One possible explanation is that the neuropsychological screening of patients in DBS clinical trials excluded patients with significant pre-existing neuropsychological abnormalities. Upon review of several recent DBS and neuropsychological peer-reviewed studies, the inclusion criteria included patients without neurocognitive and mood deficits (Aono, M., Iga, J., Ueno, S., Agawa, M., Tsuda, T., & Ohmori, T. (2014). Neuropsychological and psychiatric assessments following bilateral brain stimulation of the subthalamic nucleus in Japanese patients with Parkinson’s disease. Journal of Clinical Neuroscience, 21, 1595 – 1598.; Borden, A., Wallon, D., Lefaucher, R., Derrey, S., Fetter, D., Verin, M., & Maltête, D. (2014). Does early verbal fluency decline after STN implantation predict long-term cognitive outcome after STN-DBS in Parkinson’s disease. Journal of the Neurological Sciences, 346, 299-302.; and Houvenaghel, J. F., Le Jeune, F., Dondaine, T., Esquevin, A., Robert, G. H., Péron, J., … & Sauleau, P. (2015). Reduced verbal fluency following subthalamic deep brains stimulation: A frontal-related cognitive deficit?. PLOS One). This results in a floor effect. The consequence is that there is relatively little variance in the neuropsychological outcomes and consequently one cannot parse out the variance over the variance in the pre-operative testing. Thus, if pre-operative neuropsychological status was predictive of outcome, one would not know it. Certainly, there is the exception of verbal fluency that does appear to worsen in many patients following DBS lead implantation. However, the effect is mild to moderate. Whether or not pre-existing deficits in verbal fluency places the patient at a greater risk for worsening of verbal fluency is unknown.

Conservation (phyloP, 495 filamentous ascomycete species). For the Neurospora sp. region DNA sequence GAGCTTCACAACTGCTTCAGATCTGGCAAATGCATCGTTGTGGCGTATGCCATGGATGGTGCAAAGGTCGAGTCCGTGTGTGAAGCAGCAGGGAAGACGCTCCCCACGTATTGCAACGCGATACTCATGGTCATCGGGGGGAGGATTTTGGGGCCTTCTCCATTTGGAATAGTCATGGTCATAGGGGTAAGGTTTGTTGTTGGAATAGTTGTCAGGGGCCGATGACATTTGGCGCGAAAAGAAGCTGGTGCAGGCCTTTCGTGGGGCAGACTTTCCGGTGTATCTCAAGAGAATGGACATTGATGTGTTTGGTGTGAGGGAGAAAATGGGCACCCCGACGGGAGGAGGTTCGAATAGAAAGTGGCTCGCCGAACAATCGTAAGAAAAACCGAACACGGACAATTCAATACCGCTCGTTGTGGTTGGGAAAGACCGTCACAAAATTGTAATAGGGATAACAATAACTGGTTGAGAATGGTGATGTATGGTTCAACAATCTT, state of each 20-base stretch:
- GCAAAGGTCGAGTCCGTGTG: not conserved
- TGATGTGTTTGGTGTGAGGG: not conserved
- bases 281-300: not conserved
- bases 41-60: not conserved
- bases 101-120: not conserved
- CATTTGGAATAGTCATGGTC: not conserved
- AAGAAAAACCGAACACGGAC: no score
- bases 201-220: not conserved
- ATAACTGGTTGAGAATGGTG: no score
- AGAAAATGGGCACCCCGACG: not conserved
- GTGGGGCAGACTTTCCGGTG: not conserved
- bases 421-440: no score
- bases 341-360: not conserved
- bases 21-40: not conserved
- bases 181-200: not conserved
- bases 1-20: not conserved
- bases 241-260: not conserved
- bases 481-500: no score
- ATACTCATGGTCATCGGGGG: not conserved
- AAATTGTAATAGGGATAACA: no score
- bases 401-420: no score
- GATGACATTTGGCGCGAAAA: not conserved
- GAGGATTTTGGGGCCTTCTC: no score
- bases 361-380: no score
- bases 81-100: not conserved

Identification of concerns
There certainly are neuropsychological concerns regarding DBS, but it is more likely that the benefit is detecting them early and constructing appropriate pre-operative treatment and/or post-operative surveillance. For example, depression is not an absolute contraindication to DBS, unless the patient has or will be in definite need for Electroconvulsive Therapy. However, identifying a patient with depression pre-operatively allows proactive intervention by assuring that mental health professionals are aware that the patient will undergo DBS and are prepared to intervene if necessary. Often times, mental health care professionals encourage patients to treat the depression prior to DBS depending on the severity of the depressive symptoms.